By Dr. Becker
Today, I’m filming a video at Natural Pet (my animal hospital) on the topic of bathing cats.
Now, I’m sure some of you are watching this video strictly for its entertainment value! After all, most kitties don’t enjoy baths and the whole ordeal can be hugely stressful for everyone involved.
But there are some cats – some Maine Coons, for example – that don’t mind the water. But even kitties who don’t mind water don’t necessarily like baths. This is similar to dogs that love to swim but don’t like bath time.
Anyway, I’m doing this video by popular demand. I get a lot of requests from my clients and Mercola Healthy Pets readers to demonstrate the best way to bathe a cat.
Introducing Enzo the Cat, aka 'Squishy'
It’s important to take a few precautions before trying to bathe your cat. Keep in mind that when a kitty gets angry or stressed -- no matter how docile or sweet she may be normally – bad things can happen. So I recommend you ask someone to help you with this project. I’ve asked Ashley, the best vet tech in the world, to be my assistant.
Today, we’re going to bathe one of our rescues. His name is Enzo, but we often call him Squishy because, well, he’s squishy! He came to us through our trap-neuter-release program. You’ll see he has a notched ear – that’s how we mark feral cats at the same time we neuter them, so we know when we see them out and about that they’re feral and have already been neutered. If a cat with a notched ear winds up in one of our traps, we just release him.
Enzo arrived around Halloween last year. The women who trapped him realized he was quite young – only about six months old at the time. Since the area he was found in has a coyote population, the women were nervous he would become coyote prey. Since he was not fully feral, we opted to keep him here for several months to try to domesticate him, and he domesticated beautifully.
Enzo was at the clinic for several months. Then on New Year’s Eve, my husband decided no kitty should spend the holiday alone. So he came into the clinic, collected Enzo, and he’s been at my house ever since. (We call these scenarios “foster failures!”)
Why Certain Cats Need Regular Baths
I’ve never tried to bathe Enzo, so this will be a great demo for those of you who’ll be attempting to bathe your own cat for the very first time.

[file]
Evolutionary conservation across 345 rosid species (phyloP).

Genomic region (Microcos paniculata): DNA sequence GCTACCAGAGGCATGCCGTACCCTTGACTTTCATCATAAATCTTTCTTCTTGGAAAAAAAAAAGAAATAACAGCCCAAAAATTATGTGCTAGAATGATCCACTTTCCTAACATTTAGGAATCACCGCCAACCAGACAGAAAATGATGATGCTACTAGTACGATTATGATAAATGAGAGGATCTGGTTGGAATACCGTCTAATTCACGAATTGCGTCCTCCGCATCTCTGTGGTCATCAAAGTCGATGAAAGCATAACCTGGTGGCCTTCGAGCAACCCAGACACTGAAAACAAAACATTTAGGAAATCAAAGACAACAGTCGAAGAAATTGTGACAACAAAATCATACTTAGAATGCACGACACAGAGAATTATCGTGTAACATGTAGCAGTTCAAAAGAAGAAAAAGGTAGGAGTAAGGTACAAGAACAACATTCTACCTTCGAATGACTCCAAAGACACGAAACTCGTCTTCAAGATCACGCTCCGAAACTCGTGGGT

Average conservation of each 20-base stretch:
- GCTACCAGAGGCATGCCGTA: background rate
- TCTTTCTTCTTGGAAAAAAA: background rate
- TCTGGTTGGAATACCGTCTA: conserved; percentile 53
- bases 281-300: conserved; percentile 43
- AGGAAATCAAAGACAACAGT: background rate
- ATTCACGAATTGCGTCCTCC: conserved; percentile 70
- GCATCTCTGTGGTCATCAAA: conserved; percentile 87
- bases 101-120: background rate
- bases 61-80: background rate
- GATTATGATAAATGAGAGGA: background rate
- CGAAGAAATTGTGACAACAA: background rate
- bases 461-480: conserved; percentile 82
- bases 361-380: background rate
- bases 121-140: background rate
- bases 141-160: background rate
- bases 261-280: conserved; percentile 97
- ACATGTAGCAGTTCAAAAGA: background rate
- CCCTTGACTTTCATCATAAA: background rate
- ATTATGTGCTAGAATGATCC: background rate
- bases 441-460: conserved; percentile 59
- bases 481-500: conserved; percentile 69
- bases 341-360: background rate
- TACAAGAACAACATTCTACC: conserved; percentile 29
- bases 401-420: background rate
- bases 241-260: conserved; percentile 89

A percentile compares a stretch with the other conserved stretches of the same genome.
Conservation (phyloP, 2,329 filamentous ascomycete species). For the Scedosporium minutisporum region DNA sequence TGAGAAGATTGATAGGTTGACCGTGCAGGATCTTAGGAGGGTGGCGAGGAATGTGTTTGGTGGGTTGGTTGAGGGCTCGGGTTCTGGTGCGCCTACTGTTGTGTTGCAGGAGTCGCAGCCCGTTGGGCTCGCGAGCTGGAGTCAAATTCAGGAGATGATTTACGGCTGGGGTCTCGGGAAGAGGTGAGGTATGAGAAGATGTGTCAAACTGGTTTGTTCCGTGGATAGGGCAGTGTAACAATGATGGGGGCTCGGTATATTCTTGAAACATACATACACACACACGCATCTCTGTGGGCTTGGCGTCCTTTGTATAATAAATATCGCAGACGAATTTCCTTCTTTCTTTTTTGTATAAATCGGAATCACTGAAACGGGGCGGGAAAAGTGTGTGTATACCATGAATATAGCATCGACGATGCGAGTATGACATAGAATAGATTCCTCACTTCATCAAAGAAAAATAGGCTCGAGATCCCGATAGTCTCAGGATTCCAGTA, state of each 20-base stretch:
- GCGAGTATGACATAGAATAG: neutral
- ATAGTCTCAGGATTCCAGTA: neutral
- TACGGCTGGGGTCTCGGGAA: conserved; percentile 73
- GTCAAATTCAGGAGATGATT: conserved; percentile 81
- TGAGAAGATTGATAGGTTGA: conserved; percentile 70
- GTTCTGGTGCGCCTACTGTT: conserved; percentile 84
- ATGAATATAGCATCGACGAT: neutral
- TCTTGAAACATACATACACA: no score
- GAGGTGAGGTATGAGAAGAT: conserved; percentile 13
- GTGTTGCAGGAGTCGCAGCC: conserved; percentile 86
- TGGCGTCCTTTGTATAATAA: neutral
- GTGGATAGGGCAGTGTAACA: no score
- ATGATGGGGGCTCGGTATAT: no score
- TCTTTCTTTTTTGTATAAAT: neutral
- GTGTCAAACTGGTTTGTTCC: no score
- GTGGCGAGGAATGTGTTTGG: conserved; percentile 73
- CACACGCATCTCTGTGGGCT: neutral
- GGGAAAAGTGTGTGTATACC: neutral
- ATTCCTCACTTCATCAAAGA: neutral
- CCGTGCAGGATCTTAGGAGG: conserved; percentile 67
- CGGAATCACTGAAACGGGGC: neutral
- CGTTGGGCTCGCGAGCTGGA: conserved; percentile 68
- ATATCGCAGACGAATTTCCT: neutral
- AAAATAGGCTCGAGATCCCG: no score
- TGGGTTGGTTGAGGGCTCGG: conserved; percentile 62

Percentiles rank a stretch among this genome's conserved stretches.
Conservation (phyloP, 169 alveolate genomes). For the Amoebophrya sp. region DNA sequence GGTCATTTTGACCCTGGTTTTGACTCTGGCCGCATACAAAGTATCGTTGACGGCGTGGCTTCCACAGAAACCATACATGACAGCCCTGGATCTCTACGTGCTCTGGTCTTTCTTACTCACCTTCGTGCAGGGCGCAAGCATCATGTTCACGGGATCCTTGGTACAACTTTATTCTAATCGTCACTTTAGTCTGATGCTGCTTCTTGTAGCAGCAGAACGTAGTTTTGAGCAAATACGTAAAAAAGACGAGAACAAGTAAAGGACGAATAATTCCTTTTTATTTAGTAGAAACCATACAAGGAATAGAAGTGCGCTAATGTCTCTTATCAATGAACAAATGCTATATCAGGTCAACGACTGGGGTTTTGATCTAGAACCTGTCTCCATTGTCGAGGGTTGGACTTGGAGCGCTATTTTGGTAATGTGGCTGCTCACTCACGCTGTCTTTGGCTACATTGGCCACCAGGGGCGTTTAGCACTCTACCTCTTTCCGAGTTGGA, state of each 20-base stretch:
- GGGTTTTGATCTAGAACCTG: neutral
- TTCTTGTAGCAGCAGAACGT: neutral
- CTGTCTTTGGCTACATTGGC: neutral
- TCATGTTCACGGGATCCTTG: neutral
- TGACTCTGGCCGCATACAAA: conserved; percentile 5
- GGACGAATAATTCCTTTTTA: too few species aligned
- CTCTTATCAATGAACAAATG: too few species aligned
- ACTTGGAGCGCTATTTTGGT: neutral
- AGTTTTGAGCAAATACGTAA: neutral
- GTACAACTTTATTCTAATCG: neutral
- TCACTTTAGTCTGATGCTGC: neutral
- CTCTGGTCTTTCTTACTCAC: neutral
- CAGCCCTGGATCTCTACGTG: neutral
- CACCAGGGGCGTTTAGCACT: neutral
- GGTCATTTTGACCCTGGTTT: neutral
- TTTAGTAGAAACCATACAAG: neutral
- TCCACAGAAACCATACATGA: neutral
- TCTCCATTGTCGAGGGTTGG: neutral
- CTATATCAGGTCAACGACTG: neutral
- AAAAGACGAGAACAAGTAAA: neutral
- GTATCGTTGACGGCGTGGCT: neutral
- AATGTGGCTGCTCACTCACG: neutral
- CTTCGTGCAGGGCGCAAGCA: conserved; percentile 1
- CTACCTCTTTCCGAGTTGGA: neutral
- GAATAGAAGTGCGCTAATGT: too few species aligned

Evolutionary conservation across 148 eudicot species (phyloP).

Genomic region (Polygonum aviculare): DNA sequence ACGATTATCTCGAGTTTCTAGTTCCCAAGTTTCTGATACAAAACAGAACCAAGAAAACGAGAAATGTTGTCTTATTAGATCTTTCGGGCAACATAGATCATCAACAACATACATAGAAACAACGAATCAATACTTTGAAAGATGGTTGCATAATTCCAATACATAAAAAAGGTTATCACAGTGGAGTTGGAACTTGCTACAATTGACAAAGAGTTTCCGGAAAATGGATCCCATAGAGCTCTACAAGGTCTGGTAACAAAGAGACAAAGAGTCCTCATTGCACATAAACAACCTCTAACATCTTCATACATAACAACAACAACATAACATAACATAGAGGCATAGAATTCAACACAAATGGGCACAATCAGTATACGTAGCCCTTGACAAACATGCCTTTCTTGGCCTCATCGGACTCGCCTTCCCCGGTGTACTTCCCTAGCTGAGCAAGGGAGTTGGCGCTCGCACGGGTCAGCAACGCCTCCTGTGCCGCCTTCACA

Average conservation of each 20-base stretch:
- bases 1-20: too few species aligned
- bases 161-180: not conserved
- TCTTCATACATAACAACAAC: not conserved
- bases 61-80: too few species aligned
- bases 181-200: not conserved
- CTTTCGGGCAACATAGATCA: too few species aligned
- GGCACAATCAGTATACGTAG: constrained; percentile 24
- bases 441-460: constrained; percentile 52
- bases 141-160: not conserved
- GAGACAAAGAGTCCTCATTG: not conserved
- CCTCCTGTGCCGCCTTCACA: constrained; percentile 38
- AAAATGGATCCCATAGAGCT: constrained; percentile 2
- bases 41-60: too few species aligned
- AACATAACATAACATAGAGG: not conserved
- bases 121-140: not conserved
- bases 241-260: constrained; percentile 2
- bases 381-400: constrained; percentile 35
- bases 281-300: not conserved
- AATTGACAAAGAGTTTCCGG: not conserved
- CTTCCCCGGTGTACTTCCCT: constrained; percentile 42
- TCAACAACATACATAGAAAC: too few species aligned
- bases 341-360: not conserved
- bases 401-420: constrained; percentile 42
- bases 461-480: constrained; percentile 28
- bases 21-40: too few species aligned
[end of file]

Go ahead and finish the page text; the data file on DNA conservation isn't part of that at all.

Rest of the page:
In case you’re wondering why some cats occasionally need baths, one reason is that many kitties don’t have the best hygiene despite their natural tendency to groom themselves. These kitties can wind up with greasy or sticky coats as a result. And cats with weight problems can only groom areas they can reach. If you’ve ever watched an obese cat trying to groom himself, you know the challenge it presents. The back half of the coat of overweight cats often becomes matted. The skin tends to flake and get infected.
So kitties that don’t or can’t groom themselves efficiently need regular baths.
Preparing for the Bath
Since this task will be stressful for both you and your kitty, I recommend getting everything set up beforehand – before you actually put your cat in the tub.
I’m going to get the bath ready first, including regulating the water temperature. The goal is to get Enzo into the tub, get him bathed, and get him back out as soon as possible to decrease his stress level.
I’m also going to use a flower essence blend from Spirit Essences called Scaredy Cat. If you’re concerned about what your kitty’s reaction will be to bath time, I recommend using a flower essence blend. There are several different types and blends. You can also use Rescue Remedy. What these products do is help reduce your cat’s anxiety.
None of my kitties are declawed, so something else I’m going to do to prepare for bath time is give Enzo a nail trim. The goal is to keep the stress level as low as possible, but in the event he flips out on us, the nail trim will reduce the amount of damage he’s able to inflict. My assistant Ashley will hold and cuddle Enzo while I quickly give him a pedicure.